Crop Scan AgReport – Managing a Good, but Behind Schedule, Crop

Cotton Grower® magazine’s Crop Scan AgReport for mid-July shows growers continuing weed, insect and crop management in a crop that – overall – is in good shape but still running behind.


Wes Briggs is an independent consultant providing recommendations on weed, disease, insect and fertility management, plus variable rate soil sampling, for growers in Georgia, Alabama and Florida for more than 30 years. He and his scouting team cover about 10 counties in the tristate area, checking cotton, corn, peanuts, soybeans and some small grains.

Over the last two weeks, we’ve gotten more than our fair share of rainfall. Some areas have received rain 12 out of the last 14 days with amounts totaling 2 to 9 inches in spots. Weed control and fertilizer have taken priority. We’ve only managed 2 to 3 workdays in the last two weeks because it’s rained everyday somewhere. We are addressing weed and fertility issues across the board in cotton, soybean, and peanuts.

The majority of the corn has black layered, and cotton ranges from eight-leaf to third week bloom. We are experiencing more crop injury in cotton than I can remember from our herbicide sprays over-top. Conditions have been ideal for crop injury. Soil moisture, temperature and humidity play a huge role in herbicide/crop interactions. Challenging would be an understatement so far in 2021.

To date there has been no bollworm movement in Bollgard II cotton, and we are picking up corn earworm moths. Nematodes, stinkbugs, plant bugs and spider mites are our primary focus for the next 2 to 3 weeks in cotton. Older cotton has been sprayed two to three times for these pests. Plant bugs have been a major problem.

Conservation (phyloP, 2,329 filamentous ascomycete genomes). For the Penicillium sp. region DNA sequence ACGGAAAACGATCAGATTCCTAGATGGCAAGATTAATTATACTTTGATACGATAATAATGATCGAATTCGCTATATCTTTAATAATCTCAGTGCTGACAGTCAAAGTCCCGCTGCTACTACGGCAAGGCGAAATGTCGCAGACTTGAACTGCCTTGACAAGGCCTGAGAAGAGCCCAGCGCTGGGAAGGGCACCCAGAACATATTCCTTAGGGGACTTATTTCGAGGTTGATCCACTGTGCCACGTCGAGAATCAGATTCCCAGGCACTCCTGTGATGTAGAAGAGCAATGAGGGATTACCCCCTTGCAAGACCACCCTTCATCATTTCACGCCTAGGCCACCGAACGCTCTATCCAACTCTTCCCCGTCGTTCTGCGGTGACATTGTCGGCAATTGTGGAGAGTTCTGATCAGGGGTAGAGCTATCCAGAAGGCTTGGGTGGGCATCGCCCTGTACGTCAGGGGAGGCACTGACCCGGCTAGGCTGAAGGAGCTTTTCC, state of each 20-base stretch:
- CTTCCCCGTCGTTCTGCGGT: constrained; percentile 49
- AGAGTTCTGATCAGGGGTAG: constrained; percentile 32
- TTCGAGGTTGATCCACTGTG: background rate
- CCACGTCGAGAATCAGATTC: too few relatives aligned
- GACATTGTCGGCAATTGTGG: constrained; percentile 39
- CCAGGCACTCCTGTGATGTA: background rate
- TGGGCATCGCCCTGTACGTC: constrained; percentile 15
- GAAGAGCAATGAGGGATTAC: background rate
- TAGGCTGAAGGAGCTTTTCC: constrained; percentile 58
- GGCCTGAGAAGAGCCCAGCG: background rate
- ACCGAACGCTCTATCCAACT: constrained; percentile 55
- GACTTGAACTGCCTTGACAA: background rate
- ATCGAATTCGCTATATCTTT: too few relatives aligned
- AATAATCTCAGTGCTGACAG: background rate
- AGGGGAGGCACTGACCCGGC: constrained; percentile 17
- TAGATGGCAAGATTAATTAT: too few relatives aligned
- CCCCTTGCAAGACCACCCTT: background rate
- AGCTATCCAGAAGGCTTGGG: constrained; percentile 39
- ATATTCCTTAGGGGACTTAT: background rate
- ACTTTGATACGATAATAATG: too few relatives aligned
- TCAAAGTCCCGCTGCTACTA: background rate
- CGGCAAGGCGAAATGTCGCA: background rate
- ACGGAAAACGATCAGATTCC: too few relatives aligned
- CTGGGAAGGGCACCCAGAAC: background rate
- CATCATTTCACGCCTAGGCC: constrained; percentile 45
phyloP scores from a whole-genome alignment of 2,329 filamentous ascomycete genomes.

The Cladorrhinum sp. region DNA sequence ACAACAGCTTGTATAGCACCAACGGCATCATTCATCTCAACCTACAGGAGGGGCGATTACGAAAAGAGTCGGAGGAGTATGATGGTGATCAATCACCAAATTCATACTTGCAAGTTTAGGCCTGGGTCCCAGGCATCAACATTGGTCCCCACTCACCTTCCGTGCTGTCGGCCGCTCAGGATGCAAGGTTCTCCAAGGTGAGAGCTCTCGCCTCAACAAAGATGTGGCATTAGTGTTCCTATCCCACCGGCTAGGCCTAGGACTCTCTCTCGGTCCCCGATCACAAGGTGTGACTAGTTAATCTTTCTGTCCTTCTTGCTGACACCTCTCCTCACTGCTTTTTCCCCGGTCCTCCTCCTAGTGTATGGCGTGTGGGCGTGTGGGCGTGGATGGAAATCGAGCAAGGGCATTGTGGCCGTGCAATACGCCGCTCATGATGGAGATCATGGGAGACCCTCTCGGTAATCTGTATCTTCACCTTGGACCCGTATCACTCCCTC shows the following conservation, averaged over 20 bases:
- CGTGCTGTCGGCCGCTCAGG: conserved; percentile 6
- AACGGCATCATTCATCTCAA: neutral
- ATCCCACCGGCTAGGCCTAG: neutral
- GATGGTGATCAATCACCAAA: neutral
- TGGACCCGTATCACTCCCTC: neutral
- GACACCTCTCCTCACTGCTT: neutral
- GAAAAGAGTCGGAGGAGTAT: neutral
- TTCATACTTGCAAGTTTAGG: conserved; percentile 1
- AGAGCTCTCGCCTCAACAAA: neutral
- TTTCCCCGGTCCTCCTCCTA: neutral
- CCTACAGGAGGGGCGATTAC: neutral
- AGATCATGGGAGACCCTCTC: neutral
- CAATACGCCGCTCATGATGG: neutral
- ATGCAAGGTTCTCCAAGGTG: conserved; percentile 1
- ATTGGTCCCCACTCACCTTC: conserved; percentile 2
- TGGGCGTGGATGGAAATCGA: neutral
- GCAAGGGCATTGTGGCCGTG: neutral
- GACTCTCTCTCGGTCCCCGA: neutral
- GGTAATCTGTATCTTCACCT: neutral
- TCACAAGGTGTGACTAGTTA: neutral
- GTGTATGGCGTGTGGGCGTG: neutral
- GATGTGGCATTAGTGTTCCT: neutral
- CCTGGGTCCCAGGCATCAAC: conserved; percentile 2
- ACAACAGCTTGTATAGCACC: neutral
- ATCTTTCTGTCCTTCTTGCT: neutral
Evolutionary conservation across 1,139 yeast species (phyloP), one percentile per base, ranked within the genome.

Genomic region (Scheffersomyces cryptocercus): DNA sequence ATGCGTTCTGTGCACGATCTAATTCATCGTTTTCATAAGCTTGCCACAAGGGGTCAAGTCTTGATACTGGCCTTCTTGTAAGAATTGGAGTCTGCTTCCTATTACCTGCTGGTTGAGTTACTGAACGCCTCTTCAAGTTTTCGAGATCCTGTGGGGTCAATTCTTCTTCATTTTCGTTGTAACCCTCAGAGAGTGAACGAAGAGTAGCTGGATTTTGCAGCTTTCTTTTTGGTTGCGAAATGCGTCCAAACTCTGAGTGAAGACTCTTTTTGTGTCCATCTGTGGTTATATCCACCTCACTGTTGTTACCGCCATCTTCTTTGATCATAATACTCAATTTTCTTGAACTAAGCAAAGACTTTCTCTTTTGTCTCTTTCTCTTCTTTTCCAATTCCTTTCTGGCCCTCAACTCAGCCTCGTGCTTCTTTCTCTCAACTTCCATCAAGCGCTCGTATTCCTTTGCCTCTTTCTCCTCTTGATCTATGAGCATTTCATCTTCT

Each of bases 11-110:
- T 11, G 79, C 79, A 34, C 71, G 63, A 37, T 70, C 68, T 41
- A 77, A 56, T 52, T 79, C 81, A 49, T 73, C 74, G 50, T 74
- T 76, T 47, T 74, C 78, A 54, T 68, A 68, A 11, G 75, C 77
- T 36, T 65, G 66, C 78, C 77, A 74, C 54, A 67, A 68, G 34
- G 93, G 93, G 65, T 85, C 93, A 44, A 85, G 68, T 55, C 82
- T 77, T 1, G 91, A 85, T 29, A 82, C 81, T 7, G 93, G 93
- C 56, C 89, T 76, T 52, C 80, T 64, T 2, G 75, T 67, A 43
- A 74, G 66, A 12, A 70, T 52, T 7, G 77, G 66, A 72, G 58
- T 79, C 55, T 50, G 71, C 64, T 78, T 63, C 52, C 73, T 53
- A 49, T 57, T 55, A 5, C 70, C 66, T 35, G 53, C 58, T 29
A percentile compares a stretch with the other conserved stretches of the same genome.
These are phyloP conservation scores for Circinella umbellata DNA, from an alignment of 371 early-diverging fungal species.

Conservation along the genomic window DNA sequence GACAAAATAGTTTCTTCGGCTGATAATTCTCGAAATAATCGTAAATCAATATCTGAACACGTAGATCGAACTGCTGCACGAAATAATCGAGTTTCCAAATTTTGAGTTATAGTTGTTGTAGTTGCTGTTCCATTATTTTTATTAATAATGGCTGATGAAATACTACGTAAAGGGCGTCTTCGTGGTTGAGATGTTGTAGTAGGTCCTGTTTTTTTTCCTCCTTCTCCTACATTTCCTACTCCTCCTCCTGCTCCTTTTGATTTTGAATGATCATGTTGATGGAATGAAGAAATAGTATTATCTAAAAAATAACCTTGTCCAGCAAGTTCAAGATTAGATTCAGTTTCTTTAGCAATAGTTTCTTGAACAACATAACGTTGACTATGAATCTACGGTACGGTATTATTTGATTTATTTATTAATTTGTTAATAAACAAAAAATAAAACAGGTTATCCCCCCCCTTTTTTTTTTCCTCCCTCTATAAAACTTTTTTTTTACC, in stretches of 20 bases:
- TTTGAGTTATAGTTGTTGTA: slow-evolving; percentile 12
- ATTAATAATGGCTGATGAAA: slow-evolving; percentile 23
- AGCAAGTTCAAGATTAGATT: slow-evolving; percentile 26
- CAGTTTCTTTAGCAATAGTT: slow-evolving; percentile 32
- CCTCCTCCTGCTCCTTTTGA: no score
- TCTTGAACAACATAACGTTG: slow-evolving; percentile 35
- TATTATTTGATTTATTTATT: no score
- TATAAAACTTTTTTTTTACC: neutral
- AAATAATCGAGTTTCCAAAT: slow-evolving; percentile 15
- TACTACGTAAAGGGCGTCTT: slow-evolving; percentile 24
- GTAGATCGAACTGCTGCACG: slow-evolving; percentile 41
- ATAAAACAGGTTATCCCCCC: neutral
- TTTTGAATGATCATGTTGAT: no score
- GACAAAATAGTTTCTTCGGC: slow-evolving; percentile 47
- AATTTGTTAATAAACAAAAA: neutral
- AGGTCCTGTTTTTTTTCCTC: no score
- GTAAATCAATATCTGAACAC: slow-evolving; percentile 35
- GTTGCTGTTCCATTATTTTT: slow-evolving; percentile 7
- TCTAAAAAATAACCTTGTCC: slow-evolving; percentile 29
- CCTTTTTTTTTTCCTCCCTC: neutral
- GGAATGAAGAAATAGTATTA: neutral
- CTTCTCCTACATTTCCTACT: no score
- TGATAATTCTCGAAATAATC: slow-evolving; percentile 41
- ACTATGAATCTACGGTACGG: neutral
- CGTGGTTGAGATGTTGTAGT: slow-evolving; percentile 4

We’ve seen very little to no target spot in cotton so far. It takes both heat and moisture to drive this disease, and we have both. The lack of fungicides may become an issue this year if target spot becomes issue. In a nutshell, fruit retention in cotton is below average on 50% to 60% of the crop for several combined factors. We need some dry sunny days to catch up. We haven’t missed this crop yet. We just have some catching up to do!

Chad Harrell owns and operates Harrell Agronomic Services in Northeastern North Carolina. He is a member of the North Carolina Agricultural Consultants Association and serves on the board of the North Carolina Cotton Producers Association.

Cotton is progressing nicely. The early planted cotton now has quarter-sized bolls that we can assess for stink bug damage. Our main focus now is on lygus control and PGR applications.

Since last update, lygus pressure has really increased in our area with many fields reaching treatment levels. I think we are still a couple of weeks off from our major moth flight.

We have decent moisture now and are expected to receive around an inch of rain this week.

Tucker Miller is a Mississippi-based independent private consultant for cotton, soybeans, corn, peanuts, rice, and vegetables. He is a member and past president of the Mississippi Agricultural Consultants Association.

Cotton ranges from 13-19 nodes. Most cotton is in full bloom, but some is just now starting to bloom.

Plant bugs are still pouring out of the corn pretty heavy, and we have put out a second application on a lot of the cotton. Aphids and spider mites have both been spotty and have been treated as necessary. We are starting to see an increase in bollworm eggs and just treated the Bollgard II cotton on some places.